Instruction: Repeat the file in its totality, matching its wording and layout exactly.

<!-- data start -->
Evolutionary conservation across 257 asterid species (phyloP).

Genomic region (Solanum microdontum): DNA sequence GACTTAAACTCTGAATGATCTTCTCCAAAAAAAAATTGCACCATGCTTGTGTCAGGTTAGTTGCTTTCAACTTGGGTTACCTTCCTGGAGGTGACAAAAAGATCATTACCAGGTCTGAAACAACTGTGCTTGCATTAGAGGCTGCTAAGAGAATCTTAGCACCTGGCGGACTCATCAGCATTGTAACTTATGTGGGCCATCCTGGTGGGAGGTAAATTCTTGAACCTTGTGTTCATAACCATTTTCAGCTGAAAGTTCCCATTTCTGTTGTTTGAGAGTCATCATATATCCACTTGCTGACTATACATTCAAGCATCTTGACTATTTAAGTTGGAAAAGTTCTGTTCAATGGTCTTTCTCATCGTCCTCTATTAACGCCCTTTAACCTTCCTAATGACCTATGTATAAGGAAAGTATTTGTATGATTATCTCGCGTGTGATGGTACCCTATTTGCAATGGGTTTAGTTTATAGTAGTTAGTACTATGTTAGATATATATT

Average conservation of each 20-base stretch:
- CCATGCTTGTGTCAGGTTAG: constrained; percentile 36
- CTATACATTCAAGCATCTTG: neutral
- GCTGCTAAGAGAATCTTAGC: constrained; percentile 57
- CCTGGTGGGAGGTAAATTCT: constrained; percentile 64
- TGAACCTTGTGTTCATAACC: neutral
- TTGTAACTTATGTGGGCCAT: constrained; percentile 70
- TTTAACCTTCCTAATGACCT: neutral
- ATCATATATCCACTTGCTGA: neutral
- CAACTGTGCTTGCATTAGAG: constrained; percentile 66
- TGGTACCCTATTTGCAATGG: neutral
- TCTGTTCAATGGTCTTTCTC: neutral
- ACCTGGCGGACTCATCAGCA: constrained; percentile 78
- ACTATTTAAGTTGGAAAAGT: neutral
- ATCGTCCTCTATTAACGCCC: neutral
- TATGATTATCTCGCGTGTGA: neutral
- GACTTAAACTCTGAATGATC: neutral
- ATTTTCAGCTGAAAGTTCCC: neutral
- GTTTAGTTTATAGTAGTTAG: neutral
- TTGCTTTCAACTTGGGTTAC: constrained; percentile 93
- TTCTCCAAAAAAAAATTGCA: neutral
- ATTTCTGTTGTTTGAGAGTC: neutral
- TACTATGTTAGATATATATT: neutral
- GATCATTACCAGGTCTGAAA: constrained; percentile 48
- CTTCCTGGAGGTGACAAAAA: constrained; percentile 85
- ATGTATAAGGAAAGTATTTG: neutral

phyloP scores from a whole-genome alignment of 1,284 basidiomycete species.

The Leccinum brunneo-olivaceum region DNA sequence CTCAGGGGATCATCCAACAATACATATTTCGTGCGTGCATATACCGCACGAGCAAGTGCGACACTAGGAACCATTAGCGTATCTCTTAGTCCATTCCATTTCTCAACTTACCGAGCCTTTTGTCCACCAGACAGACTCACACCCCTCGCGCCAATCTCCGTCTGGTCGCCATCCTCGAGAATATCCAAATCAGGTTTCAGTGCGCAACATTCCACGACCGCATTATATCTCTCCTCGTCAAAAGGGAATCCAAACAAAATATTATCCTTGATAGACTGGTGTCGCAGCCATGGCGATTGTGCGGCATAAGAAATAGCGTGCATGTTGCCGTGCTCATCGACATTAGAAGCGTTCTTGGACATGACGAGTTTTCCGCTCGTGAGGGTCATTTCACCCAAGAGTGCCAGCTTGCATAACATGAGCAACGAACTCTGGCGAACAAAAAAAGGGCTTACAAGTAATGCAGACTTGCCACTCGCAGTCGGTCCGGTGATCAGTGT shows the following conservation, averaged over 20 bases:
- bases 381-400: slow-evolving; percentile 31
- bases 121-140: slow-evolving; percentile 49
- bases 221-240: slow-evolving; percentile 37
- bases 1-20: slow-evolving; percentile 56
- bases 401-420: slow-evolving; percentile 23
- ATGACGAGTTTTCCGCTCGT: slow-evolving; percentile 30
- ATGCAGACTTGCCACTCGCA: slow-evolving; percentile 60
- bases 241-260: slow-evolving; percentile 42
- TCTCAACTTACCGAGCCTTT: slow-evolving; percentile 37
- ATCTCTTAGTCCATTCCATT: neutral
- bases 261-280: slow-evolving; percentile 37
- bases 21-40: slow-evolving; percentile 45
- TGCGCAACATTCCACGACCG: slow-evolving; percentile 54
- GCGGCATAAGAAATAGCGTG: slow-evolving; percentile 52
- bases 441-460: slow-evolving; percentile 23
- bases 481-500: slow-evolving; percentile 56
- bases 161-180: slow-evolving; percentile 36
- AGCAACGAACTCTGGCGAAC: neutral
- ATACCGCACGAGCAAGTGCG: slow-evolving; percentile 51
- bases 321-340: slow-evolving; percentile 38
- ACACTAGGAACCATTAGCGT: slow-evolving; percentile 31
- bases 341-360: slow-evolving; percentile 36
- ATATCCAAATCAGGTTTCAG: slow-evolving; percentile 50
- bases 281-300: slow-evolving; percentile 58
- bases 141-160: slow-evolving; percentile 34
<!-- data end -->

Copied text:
Evolutionary conservation across 257 asterid species (phyloP).

Genomic region (Solanum microdontum): DNA sequence GACTTAAACTCTGAATGATCTTCTCCAAAAAAAAATTGCACCATGCTTGTGTCAGGTTAGTTGCTTTCAACTTGGGTTACCTTCCTGGAGGTGACAAAAAGATCATTACCAGGTCTGAAACAACTGTGCTTGCATTAGAGGCTGCTAAGAGAATCTTAGCACCTGGCGGACTCATCAGCATTGTAACTTATGTGGGCCATCCTGGTGGGAGGTAAATTCTTGAACCTTGTGTTCATAACCATTTTCAGCTGAAAGTTCCCATTTCTGTTGTTTGAGAGTCATCATATATCCACTTGCTGACTATACATTCAAGCATCTTGACTATTTAAGTTGGAAAAGTTCTGTTCAATGGTCTTTCTCATCGTCCTCTATTAACGCCCTTTAACCTTCCTAATGACCTATGTATAAGGAAAGTATTTGTATGATTATCTCGCGTGTGATGGTACCCTATTTGCAATGGGTTTAGTTTATAGTAGTTAGTACTATGTTAGATATATATT

Average conservation of each 20-base stretch:
- CCATGCTTGTGTCAGGTTAG: constrained; percentile 36
- CTATACATTCAAGCATCTTG: neutral
- GCTGCTAAGAGAATCTTAGC: constrained; percentile 57
- CCTGGTGGGAGGTAAATTCT: constrained; percentile 64
- TGAACCTTGTGTTCATAACC: neutral
- TTGTAACTTATGTGGGCCAT: constrained; percentile 70
- TTTAACCTTCCTAATGACCT: neutral
- ATCATATATCCACTTGCTGA: neutral
- CAACTGTGCTTGCATTAGAG: constrained; percentile 66
- TGGTACCCTATTTGCAATGG: neutral
- TCTGTTCAATGGTCTTTCTC: neutral
- ACCTGGCGGACTCATCAGCA: constrained; percentile 78
- ACTATTTAAGTTGGAAAAGT: neutral
- ATCGTCCTCTATTAACGCCC: neutral
- TATGATTATCTCGCGTGTGA: neutral
- GACTTAAACTCTGAATGATC: neutral
- ATTTTCAGCTGAAAGTTCCC: neutral
- GTTTAGTTTATAGTAGTTAG: neutral
- TTGCTTTCAACTTGGGTTAC: constrained; percentile 93
- TTCTCCAAAAAAAAATTGCA: neutral
- ATTTCTGTTGTTTGAGAGTC: neutral
- TACTATGTTAGATATATATT: neutral
- GATCATTACCAGGTCTGAAA: constrained; percentile 48
- CTTCCTGGAGGTGACAAAAA: constrained; percentile 85
- ATGTATAAGGAAAGTATTTG: neutral

phyloP scores from a whole-genome alignment of 1,284 basidiomycete species.

The Leccinum brunneo-olivaceum region DNA sequence CTCAGGGGATCATCCAACAATACATATTTCGTGCGTGCATATACCGCACGAGCAAGTGCGACACTAGGAACCATTAGCGTATCTCTTAGTCCATTCCATTTCTCAACTTACCGAGCCTTTTGTCCACCAGACAGACTCACACCCCTCGCGCCAATCTCCGTCTGGTCGCCATCCTCGAGAATATCCAAATCAGGTTTCAGTGCGCAACATTCCACGACCGCATTATATCTCTCCTCGTCAAAAGGGAATCCAAACAAAATATTATCCTTGATAGACTGGTGTCGCAGCCATGGCGATTGTGCGGCATAAGAAATAGCGTGCATGTTGCCGTGCTCATCGACATTAGAAGCGTTCTTGGACATGACGAGTTTTCCGCTCGTGAGGGTCATTTCACCCAAGAGTGCCAGCTTGCATAACATGAGCAACGAACTCTGGCGAACAAAAAAAGGGCTTACAAGTAATGCAGACTTGCCACTCGCAGTCGGTCCGGTGATCAGTGT shows the following conservation, averaged over 20 bases:
- bases 381-400: slow-evolving; percentile 31
- bases 121-140: slow-evolving; percentile 49
- bases 221-240: slow-evolving; percentile 37
- bases 1-20: slow-evolving; percentile 56
- bases 401-420: slow-evolving; percentile 23
- ATGACGAGTTTTCCGCTCGT: slow-evolving; percentile 30
- ATGCAGACTTGCCACTCGCA: slow-evolving; percentile 60
- bases 241-260: slow-evolving; percentile 42
- TCTCAACTTACCGAGCCTTT: slow-evolving; percentile 37
- ATCTCTTAGTCCATTCCATT: neutral
- bases 261-280: slow-evolving; percentile 37
- bases 21-40: slow-evolving; percentile 45
- TGCGCAACATTCCACGACCG: slow-evolving; percentile 54
- GCGGCATAAGAAATAGCGTG: slow-evolving; percentile 52
- bases 441-460: slow-evolving; percentile 23
- bases 481-500: slow-evolving; percentile 56
- bases 161-180: slow-evolving; percentile 36
- AGCAACGAACTCTGGCGAAC: neutral
- ATACCGCACGAGCAAGTGCG: slow-evolving; percentile 51
- bases 321-340: slow-evolving; percentile 38
- ACACTAGGAACCATTAGCGT: slow-evolving; percentile 31
- bases 341-360: slow-evolving; percentile 36
- ATATCCAAATCAGGTTTCAG: slow-evolving; percentile 50
- bases 281-300: slow-evolving; percentile 58
- bases 141-160: slow-evolving; percentile 34